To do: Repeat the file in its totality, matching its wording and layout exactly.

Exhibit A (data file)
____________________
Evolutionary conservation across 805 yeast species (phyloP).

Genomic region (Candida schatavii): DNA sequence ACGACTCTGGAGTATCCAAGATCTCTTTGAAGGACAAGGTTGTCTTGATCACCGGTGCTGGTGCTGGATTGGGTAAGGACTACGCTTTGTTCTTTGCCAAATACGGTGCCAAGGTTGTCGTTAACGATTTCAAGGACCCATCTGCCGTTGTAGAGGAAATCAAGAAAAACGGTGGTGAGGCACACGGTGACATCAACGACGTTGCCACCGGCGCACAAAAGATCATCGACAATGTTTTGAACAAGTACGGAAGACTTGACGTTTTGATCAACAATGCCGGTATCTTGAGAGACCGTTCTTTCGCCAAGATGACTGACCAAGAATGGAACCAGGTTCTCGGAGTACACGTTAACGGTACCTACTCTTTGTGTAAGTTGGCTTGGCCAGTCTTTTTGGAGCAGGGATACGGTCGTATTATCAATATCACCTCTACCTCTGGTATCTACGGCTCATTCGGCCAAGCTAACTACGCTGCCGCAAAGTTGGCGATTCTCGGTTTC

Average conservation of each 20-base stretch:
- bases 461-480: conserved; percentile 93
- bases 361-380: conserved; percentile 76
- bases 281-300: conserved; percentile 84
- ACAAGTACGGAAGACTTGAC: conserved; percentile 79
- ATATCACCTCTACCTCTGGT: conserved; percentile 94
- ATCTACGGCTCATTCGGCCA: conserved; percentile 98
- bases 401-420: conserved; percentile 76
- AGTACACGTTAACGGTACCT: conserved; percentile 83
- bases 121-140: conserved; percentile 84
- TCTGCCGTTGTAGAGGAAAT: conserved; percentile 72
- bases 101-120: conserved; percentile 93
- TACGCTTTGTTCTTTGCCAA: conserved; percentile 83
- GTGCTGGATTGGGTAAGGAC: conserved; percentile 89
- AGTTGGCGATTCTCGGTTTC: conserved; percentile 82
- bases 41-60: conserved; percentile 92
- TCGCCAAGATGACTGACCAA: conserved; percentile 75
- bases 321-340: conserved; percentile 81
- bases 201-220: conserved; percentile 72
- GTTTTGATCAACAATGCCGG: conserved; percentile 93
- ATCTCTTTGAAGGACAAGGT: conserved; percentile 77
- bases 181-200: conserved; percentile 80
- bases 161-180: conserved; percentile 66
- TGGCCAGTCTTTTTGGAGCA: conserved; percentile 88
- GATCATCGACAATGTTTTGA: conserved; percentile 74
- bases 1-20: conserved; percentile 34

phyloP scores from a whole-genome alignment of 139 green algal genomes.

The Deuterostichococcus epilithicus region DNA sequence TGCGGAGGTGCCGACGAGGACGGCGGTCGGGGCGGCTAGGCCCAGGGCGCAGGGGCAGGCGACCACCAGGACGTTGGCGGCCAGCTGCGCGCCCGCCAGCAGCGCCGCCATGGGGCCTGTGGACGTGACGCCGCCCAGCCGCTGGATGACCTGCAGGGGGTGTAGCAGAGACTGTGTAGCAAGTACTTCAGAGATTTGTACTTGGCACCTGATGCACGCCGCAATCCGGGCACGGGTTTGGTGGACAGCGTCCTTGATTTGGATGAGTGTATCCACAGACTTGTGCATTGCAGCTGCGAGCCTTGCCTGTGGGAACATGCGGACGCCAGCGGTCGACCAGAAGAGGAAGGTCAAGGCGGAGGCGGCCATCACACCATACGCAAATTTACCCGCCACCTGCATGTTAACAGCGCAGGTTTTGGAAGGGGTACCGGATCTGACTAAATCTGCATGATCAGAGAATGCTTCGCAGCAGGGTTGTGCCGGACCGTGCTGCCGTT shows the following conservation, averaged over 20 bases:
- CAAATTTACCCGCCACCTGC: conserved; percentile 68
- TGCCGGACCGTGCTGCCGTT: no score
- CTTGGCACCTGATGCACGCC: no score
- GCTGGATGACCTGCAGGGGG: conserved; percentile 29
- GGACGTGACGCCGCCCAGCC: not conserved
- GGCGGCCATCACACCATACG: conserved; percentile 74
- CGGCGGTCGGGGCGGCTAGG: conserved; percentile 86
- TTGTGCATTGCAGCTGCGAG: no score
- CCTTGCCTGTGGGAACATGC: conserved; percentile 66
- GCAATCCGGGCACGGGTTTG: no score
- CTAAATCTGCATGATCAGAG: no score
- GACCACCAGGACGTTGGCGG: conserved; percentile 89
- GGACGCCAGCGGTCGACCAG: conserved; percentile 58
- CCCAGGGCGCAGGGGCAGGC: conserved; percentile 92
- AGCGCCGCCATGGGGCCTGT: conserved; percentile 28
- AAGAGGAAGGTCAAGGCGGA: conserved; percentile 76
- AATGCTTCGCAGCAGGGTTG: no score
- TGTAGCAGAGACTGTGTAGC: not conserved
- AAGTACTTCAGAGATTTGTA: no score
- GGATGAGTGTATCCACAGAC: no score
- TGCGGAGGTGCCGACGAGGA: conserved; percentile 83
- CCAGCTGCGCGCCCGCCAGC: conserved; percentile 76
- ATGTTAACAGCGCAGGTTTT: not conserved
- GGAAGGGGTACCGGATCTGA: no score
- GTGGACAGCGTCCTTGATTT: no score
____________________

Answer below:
Evolutionary conservation across 805 yeast species (phyloP).

Genomic region (Candida schatavii): DNA sequence ACGACTCTGGAGTATCCAAGATCTCTTTGAAGGACAAGGTTGTCTTGATCACCGGTGCTGGTGCTGGATTGGGTAAGGACTACGCTTTGTTCTTTGCCAAATACGGTGCCAAGGTTGTCGTTAACGATTTCAAGGACCCATCTGCCGTTGTAGAGGAAATCAAGAAAAACGGTGGTGAGGCACACGGTGACATCAACGACGTTGCCACCGGCGCACAAAAGATCATCGACAATGTTTTGAACAAGTACGGAAGACTTGACGTTTTGATCAACAATGCCGGTATCTTGAGAGACCGTTCTTTCGCCAAGATGACTGACCAAGAATGGAACCAGGTTCTCGGAGTACACGTTAACGGTACCTACTCTTTGTGTAAGTTGGCTTGGCCAGTCTTTTTGGAGCAGGGATACGGTCGTATTATCAATATCACCTCTACCTCTGGTATCTACGGCTCATTCGGCCAAGCTAACTACGCTGCCGCAAAGTTGGCGATTCTCGGTTTC

Average conservation of each 20-base stretch:
- bases 461-480: conserved; percentile 93
- bases 361-380: conserved; percentile 76
- bases 281-300: conserved; percentile 84
- ACAAGTACGGAAGACTTGAC: conserved; percentile 79
- ATATCACCTCTACCTCTGGT: conserved; percentile 94
- ATCTACGGCTCATTCGGCCA: conserved; percentile 98
- bases 401-420: conserved; percentile 76
- AGTACACGTTAACGGTACCT: conserved; percentile 83
- bases 121-140: conserved; percentile 84
- TCTGCCGTTGTAGAGGAAAT: conserved; percentile 72
- bases 101-120: conserved; percentile 93
- TACGCTTTGTTCTTTGCCAA: conserved; percentile 83
- GTGCTGGATTGGGTAAGGAC: conserved; percentile 89
- AGTTGGCGATTCTCGGTTTC: conserved; percentile 82
- bases 41-60: conserved; percentile 92
- TCGCCAAGATGACTGACCAA: conserved; percentile 75
- bases 321-340: conserved; percentile 81
- bases 201-220: conserved; percentile 72
- GTTTTGATCAACAATGCCGG: conserved; percentile 93
- ATCTCTTTGAAGGACAAGGT: conserved; percentile 77
- bases 181-200: conserved; percentile 80
- bases 161-180: conserved; percentile 66
- TGGCCAGTCTTTTTGGAGCA: conserved; percentile 88
- GATCATCGACAATGTTTTGA: conserved; percentile 74
- bases 1-20: conserved; percentile 34

phyloP scores from a whole-genome alignment of 139 green algal genomes.

The Deuterostichococcus epilithicus region DNA sequence TGCGGAGGTGCCGACGAGGACGGCGGTCGGGGCGGCTAGGCCCAGGGCGCAGGGGCAGGCGACCACCAGGACGTTGGCGGCCAGCTGCGCGCCCGCCAGCAGCGCCGCCATGGGGCCTGTGGACGTGACGCCGCCCAGCCGCTGGATGACCTGCAGGGGGTGTAGCAGAGACTGTGTAGCAAGTACTTCAGAGATTTGTACTTGGCACCTGATGCACGCCGCAATCCGGGCACGGGTTTGGTGGACAGCGTCCTTGATTTGGATGAGTGTATCCACAGACTTGTGCATTGCAGCTGCGAGCCTTGCCTGTGGGAACATGCGGACGCCAGCGGTCGACCAGAAGAGGAAGGTCAAGGCGGAGGCGGCCATCACACCATACGCAAATTTACCCGCCACCTGCATGTTAACAGCGCAGGTTTTGGAAGGGGTACCGGATCTGACTAAATCTGCATGATCAGAGAATGCTTCGCAGCAGGGTTGTGCCGGACCGTGCTGCCGTT shows the following conservation, averaged over 20 bases:
- CAAATTTACCCGCCACCTGC: conserved; percentile 68
- TGCCGGACCGTGCTGCCGTT: no score
- CTTGGCACCTGATGCACGCC: no score
- GCTGGATGACCTGCAGGGGG: conserved; percentile 29
- GGACGTGACGCCGCCCAGCC: not conserved
- GGCGGCCATCACACCATACG: conserved; percentile 74
- CGGCGGTCGGGGCGGCTAGG: conserved; percentile 86
- TTGTGCATTGCAGCTGCGAG: no score
- CCTTGCCTGTGGGAACATGC: conserved; percentile 66
- GCAATCCGGGCACGGGTTTG: no score
- CTAAATCTGCATGATCAGAG: no score
- GACCACCAGGACGTTGGCGG: conserved; percentile 89
- GGACGCCAGCGGTCGACCAG: conserved; percentile 58
- CCCAGGGCGCAGGGGCAGGC: conserved; percentile 92
- AGCGCCGCCATGGGGCCTGT: conserved; percentile 28
- AAGAGGAAGGTCAAGGCGGA: conserved; percentile 76
- AATGCTTCGCAGCAGGGTTG: no score
- TGTAGCAGAGACTGTGTAGC: not conserved
- AAGTACTTCAGAGATTTGTA: no score
- GGATGAGTGTATCCACAGAC: no score
- TGCGGAGGTGCCGACGAGGA: conserved; percentile 83
- CCAGCTGCGCGCCCGCCAGC: conserved; percentile 76
- ATGTTAACAGCGCAGGTTTT: not conserved
- GGAAGGGGTACCGGATCTGA: no score
- GTGGACAGCGTCCTTGATTT: no score